Anne Zahalka is a revered Australian photo media artist, with a career spanning four decades. Her work often involves the deconstruction of familiar images through the history and canon of art, recreating these references in a contemporary setting that interrogates cultural assumptions in provocative and humorous ways.
A new retrospective at the Museum of Australian Photography offers the chance to see many of her iconic images in one place. ZAHALKAWORLD is an exploration of the artist, including a recreation of her home studio alongside an immersive archive. In our interview she talks about reflecting on her work, the necessity of humour, and making art in times of political and climate crises.
Sally Gearon: ZAHALKAWORLD is a major retrospective—how did it feel seeing 40 years of your work together in one place?
Anne Zahalka: In some ways it’s been quite confronting. You’re looking at your younger self in conversation with your more mature self, and just hoping that the works still stand up and speak to the ideas that you originally set out to make. But it’s also been incredibly affirming to see the exhibition brought together in a really sensitive way. And I’m really thrilled with the installation and the situating of my studio at the centre of it. I think my mother would be very proud.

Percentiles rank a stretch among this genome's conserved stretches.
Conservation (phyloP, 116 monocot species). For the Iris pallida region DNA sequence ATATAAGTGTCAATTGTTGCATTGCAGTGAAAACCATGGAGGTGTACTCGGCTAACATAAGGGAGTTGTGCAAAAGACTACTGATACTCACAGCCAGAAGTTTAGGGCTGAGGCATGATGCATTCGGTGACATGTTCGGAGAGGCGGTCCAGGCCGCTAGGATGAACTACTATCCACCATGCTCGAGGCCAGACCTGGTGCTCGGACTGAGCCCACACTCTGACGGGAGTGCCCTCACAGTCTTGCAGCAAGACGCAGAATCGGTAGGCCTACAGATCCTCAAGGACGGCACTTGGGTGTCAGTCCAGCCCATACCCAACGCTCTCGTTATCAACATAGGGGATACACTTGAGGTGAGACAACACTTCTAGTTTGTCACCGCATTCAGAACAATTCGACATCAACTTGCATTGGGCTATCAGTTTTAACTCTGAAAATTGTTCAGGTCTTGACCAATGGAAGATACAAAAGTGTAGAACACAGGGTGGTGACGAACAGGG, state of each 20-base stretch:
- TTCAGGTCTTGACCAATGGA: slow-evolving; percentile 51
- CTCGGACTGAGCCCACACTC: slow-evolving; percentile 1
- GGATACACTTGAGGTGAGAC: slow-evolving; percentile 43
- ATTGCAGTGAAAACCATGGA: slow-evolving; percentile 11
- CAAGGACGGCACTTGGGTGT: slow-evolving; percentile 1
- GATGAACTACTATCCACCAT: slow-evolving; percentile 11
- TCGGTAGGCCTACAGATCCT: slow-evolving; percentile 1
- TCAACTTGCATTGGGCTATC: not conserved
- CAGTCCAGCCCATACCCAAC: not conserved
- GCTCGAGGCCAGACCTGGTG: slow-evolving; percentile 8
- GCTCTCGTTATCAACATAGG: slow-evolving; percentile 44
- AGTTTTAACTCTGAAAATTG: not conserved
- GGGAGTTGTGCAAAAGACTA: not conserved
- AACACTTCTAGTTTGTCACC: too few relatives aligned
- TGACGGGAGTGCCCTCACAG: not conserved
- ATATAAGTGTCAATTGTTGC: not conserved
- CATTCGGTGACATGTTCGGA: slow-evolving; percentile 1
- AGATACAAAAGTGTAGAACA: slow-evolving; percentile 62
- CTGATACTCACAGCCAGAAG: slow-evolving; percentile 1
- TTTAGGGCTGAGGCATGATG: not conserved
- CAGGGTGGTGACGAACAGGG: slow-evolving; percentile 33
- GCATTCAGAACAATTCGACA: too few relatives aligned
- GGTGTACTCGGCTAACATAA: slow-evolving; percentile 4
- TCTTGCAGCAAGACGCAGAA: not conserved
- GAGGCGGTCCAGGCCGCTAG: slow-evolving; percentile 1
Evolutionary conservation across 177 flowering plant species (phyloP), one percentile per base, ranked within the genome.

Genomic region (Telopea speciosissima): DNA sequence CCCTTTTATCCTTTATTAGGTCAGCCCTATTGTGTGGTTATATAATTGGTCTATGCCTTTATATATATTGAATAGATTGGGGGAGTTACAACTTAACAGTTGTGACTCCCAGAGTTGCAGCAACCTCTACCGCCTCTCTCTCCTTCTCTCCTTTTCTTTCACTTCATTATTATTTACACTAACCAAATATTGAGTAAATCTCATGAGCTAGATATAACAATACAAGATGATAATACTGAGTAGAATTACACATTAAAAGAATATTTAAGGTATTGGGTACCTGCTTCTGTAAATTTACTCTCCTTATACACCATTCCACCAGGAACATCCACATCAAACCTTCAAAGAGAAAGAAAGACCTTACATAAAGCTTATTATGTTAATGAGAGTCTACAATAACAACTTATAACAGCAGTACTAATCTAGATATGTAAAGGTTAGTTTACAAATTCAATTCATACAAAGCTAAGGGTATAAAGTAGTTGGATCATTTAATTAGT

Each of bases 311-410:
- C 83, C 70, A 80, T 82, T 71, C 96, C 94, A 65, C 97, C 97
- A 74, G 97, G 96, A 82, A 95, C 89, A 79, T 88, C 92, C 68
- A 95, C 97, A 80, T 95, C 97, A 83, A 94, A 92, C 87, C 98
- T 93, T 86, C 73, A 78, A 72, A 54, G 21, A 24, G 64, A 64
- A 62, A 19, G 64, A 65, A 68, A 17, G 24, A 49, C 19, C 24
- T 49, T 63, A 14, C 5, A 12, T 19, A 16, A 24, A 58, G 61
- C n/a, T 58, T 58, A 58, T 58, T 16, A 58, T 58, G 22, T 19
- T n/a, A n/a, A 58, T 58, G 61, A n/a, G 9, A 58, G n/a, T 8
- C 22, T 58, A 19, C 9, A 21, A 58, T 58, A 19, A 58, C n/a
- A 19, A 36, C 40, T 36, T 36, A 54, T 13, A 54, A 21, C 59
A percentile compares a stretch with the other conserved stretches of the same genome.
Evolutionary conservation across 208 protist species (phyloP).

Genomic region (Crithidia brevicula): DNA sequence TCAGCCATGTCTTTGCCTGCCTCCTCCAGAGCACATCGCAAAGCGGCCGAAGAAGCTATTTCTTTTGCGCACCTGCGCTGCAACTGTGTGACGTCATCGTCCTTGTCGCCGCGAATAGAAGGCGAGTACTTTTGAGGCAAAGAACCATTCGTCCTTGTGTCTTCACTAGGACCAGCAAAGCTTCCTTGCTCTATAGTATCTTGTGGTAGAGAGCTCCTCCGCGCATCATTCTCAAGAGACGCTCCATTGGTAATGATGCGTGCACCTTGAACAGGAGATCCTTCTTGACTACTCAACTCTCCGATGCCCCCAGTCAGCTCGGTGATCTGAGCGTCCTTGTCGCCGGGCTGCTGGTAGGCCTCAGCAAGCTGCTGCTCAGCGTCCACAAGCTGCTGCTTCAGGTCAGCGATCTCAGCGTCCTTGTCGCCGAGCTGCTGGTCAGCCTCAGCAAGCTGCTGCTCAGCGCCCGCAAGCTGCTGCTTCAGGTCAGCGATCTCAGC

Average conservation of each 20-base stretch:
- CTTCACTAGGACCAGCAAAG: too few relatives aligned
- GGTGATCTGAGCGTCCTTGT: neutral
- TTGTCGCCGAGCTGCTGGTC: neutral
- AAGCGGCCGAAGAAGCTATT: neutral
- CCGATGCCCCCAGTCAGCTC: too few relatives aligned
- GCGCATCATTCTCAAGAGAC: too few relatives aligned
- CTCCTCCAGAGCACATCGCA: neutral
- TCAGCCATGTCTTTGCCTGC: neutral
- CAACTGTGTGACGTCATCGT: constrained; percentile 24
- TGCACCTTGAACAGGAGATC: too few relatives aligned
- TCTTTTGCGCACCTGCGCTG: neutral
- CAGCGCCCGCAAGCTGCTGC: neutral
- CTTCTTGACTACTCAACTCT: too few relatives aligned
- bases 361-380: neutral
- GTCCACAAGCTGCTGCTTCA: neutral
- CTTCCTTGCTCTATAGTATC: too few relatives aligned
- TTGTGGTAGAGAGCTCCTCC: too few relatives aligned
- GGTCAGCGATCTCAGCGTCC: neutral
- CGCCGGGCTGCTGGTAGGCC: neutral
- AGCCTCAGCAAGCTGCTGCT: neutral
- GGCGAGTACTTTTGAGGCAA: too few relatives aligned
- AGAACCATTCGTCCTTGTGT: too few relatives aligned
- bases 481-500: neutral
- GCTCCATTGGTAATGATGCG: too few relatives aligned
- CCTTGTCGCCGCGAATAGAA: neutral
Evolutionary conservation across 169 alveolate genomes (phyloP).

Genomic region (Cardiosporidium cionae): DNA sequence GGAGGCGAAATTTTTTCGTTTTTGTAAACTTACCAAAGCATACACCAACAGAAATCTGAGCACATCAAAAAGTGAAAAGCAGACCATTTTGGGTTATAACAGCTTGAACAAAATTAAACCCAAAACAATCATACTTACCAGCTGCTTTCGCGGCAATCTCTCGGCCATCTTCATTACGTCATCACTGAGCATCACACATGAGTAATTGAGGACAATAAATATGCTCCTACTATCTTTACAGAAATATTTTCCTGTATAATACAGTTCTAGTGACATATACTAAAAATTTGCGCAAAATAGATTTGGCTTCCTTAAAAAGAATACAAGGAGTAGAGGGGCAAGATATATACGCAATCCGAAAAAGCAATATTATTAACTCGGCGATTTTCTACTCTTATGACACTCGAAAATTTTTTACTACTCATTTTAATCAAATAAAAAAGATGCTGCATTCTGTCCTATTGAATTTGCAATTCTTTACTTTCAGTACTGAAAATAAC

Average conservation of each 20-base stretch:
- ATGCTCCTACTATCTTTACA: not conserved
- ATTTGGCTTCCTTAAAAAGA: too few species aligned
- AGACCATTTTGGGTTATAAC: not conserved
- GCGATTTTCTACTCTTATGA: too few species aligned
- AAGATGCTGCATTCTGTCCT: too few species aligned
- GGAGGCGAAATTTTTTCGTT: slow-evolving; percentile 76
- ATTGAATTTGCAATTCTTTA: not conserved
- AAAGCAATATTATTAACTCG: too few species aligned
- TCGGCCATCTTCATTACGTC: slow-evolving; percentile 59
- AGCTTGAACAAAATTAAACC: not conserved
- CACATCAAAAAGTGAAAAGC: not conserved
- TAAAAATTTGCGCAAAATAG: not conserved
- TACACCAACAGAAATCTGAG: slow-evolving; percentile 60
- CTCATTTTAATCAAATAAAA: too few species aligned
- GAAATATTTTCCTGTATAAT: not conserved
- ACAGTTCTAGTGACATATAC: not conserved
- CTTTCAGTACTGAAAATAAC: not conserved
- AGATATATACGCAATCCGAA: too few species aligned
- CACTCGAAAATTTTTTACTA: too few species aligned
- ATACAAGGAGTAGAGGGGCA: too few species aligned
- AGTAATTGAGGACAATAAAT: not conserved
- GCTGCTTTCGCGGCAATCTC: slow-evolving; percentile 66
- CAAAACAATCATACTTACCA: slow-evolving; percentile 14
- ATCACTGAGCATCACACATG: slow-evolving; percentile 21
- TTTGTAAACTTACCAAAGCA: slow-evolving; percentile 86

“The process has changed a bit, moving from analogue to digital, but the formal structuring of pictures is quite similar.”
SG: You’ve drawn many of the works from your archive, and in placing the works in conversation did this prompt any new reflections on your practice?
AZ: Yes, I realised that my whole approach and practice has changed over time, but a lot of the themes have remained the same. Questions to do with identity, sense of place, belonging, loss, and reflecting on time. I’ve found those themes recurring. And I’m still drawn to reworking early imagery from painting, particularly colonial painting, and their way of seeing the landscape in order to rewrite these narratives. I’ve also returned to those ideas in more recent iterations. Working through the archive and digging out all the old negatives, ephemera, and reproductions that I’ve collected over time was really a way of distilling these through this continuum.
SG: Throughout your work the staging of your images is always so precise—why do you have that preference for precision, and has the way you create photographs changed over time?